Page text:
As part of our integrated services, the Neighbourhood Justice Centre is home to a branch of Community Corrections Services (CCS).
The team supervises people who are:
- Sentenced by the Magistrates’ Court, County Court or Supreme Court to community-based disposition (commonly known as a community-based order).
- On parole
When managing people on community-based orders, Community corrections officers (CCOs) are responsible for ensuring their clients comply with the conditions of their orders. Conditions may include participating in:
- appropriate educational programs
- community work
- Treatment programs
As the NJC only serves the City of Yarra, the clients of the CCS team working at the centre must reside in the Yarra.
Assessment – part of the groundwork for success
The CCOs assess an accused person’s suitability for a community-based order.
This rigorous assessment process establishes the person’s family and social situation, employment status, work history, mental health, substance use and history, as well as their motivation to turn their lives around.
Assessment enables the NJC and Corrections to ensure appropriate actions are in place to address these issues.
When assessing an accused person’s suitability to undertake a community-based sentence, the CCO may also identify issues previously unknown to the court and which may adversely affect the person’s ability to comply with their order.
In these instances — and unique to NJC’s practices — the CCO will recommend to the Court that sentencing is deferred until the issues are addressed. Again, this gives people greater chance of successfully completing their orders.
The NJC lays the groundwork required for people to successfully complete their community-based orders by addressing underlying causes of offending as early as possible.
This starts with clients engaging with the treatment and assistance services that work at the centre.
Client Services address the psycho-social conditions that contribute to offending behaviour, such as drug and alcohol dependencies and complex mental health issues.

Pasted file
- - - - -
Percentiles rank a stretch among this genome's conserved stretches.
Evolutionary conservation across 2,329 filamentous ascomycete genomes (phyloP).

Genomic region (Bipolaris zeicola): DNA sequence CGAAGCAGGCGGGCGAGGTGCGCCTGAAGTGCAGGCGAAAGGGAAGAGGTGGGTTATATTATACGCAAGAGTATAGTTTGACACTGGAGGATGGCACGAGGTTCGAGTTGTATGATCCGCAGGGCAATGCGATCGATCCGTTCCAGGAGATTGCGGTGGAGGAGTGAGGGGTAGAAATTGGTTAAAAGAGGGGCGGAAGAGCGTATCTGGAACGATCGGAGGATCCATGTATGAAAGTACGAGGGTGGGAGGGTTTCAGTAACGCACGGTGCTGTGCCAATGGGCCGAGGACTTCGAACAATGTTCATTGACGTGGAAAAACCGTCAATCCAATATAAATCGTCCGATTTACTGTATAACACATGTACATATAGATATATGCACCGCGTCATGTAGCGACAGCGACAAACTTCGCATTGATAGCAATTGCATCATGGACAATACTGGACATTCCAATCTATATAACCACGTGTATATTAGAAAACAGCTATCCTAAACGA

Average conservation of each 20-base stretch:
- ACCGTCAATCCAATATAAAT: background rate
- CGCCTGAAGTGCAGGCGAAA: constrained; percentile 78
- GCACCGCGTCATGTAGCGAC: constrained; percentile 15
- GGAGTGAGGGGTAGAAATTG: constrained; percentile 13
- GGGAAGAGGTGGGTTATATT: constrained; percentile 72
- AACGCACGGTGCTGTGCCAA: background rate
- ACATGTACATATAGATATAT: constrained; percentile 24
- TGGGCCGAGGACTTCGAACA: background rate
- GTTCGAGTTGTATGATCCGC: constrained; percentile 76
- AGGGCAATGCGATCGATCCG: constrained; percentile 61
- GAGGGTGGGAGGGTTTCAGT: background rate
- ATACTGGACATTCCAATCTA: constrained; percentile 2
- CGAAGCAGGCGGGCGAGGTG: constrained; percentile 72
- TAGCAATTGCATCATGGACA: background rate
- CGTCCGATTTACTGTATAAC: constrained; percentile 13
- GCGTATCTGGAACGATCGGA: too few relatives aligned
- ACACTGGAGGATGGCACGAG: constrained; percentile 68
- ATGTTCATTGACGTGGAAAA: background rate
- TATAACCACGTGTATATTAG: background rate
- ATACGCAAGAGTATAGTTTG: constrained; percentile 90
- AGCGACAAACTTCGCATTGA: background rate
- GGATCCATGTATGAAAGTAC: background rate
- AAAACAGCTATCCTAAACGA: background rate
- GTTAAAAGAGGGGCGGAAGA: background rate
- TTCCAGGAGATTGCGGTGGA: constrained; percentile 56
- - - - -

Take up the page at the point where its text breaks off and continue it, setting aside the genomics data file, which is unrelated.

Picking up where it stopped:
As appropriate, the Magistrate and legal representatives make pre-sentence referrals to Client Services, so that clients are treated as soon as possible.
This groundwork sets up the clients for transition onto a Community Correction Order and means CCS case managers understand any risks and needs before the order commences.
Collaboration between Client Services and CCS ensures there is a strong foundation from the onset of the order.
Importantly, case managers have the benefit of “the NJC”. That is, clients have access to financial, housing, training and education, mental health and legal services.
Case managers also have the benefit of secondary consultation with Alcohol & Other Drug clinicians and other professionals should the client need further assistance.
Continuity of care
The level of support case managers give to clients on community-based orders should not be underestimated.
Case managers are responsible for coordinating clients’ transitions and the ongoing management of the transition from Client Services to the locally-based treatment services in our jurisdiction.
The centre’s court also has a level of oversight and support, which happens through Judicial Monitoring, a practice pioneered at this centre.
Judicial Monitoring is a meeting between the Magistrate, case manager, and client at which the Magistrate reviews the client’s progress, usually concerning the personal circumstances and order participation.
If progressing well, the meeting gives the Magistrate a chance to affirm positive progress. In the event the client needs additional assistance, the Magistrate can refer the client to other interventions at the centre, such as a Problem Solving Meeting (see the fact sheet on this).
Judicial Monitoring occurs frequently, or as things progress well, the intervention will taper off.
The CCOs also monitor clients’ well-being and rates of compliance through regular updates with clients’ treatment providers, so responses to issues can happen quickly.
The level of involvement in clients’ lives changes throughout the duration of an order.
At the beginning, CCOs meet clients frequently, but as clients become more stable and the right conditions are in place, CCOs reduce the contact hours.
Long-term continuity of care
At the end of a successfully completed community-based order, the Court discharges the matter.
However, clients with such complex issues may continue receive support through the centre’s Client Services.